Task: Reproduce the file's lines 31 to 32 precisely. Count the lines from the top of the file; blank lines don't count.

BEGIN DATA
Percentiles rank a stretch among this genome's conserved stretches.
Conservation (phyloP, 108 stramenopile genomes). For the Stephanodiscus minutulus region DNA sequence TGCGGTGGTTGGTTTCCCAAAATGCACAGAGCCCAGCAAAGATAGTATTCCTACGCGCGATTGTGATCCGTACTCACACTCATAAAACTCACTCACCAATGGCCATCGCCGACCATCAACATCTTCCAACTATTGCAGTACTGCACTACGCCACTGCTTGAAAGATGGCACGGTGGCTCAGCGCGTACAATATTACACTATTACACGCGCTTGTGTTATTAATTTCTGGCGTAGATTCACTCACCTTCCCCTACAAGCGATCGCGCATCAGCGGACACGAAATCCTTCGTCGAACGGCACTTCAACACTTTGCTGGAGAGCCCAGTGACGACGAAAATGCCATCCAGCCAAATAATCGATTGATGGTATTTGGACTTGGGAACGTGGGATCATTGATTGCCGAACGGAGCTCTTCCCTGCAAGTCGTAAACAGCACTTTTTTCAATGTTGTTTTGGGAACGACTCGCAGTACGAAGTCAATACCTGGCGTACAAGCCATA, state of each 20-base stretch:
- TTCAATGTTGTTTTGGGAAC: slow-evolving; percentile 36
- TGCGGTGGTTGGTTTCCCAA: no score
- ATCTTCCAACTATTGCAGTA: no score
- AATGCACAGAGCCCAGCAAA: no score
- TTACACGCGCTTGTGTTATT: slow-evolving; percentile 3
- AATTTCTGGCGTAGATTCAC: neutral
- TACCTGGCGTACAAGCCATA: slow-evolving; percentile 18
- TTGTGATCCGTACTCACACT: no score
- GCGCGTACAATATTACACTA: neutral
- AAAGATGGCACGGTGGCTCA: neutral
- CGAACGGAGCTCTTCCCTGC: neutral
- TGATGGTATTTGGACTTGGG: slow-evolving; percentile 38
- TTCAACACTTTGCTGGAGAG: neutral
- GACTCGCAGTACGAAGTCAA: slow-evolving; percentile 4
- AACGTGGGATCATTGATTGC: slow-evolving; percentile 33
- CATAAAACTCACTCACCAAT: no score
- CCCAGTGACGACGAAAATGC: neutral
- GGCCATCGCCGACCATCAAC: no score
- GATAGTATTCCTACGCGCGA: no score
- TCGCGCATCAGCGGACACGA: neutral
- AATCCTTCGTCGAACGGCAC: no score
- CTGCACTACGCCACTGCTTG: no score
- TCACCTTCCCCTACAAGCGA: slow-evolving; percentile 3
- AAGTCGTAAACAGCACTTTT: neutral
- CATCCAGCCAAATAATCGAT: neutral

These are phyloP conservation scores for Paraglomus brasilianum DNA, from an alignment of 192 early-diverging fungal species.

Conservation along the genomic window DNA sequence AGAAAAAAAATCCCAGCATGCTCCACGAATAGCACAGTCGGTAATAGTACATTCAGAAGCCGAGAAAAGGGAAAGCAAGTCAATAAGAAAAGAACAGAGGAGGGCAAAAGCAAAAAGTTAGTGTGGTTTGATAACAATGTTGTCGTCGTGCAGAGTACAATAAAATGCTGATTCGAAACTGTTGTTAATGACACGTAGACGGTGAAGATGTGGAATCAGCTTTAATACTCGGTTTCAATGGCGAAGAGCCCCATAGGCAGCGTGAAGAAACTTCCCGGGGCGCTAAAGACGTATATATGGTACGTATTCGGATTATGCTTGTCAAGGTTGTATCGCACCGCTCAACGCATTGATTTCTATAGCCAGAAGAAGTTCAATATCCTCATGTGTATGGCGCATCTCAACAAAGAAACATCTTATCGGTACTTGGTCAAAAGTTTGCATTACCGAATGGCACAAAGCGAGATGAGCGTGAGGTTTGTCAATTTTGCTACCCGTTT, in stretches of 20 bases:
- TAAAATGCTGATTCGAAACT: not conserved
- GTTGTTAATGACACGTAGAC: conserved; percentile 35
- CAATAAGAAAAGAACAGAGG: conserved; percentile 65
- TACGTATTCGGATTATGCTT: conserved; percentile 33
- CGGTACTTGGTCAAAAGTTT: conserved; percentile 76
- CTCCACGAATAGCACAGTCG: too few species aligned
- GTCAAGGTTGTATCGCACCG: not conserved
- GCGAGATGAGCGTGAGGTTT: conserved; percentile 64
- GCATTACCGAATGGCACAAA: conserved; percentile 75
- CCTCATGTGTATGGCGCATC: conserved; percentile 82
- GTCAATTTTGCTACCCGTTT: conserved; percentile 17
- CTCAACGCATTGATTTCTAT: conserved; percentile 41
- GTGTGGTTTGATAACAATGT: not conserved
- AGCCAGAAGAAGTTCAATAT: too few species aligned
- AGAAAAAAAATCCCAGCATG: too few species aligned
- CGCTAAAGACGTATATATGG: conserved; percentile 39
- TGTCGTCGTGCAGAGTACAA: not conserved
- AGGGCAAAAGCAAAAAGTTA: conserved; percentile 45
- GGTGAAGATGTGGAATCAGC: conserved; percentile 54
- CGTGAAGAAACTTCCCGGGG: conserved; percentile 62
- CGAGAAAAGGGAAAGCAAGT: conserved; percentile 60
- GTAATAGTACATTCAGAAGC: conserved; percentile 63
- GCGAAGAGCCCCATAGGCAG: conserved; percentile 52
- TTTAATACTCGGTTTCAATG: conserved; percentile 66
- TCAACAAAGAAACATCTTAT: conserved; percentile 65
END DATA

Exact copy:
- GTTGTTAATGACACGTAGAC: conserved; percentile 35
- CAATAAGAAAAGAACAGAGG: conserved; percentile 65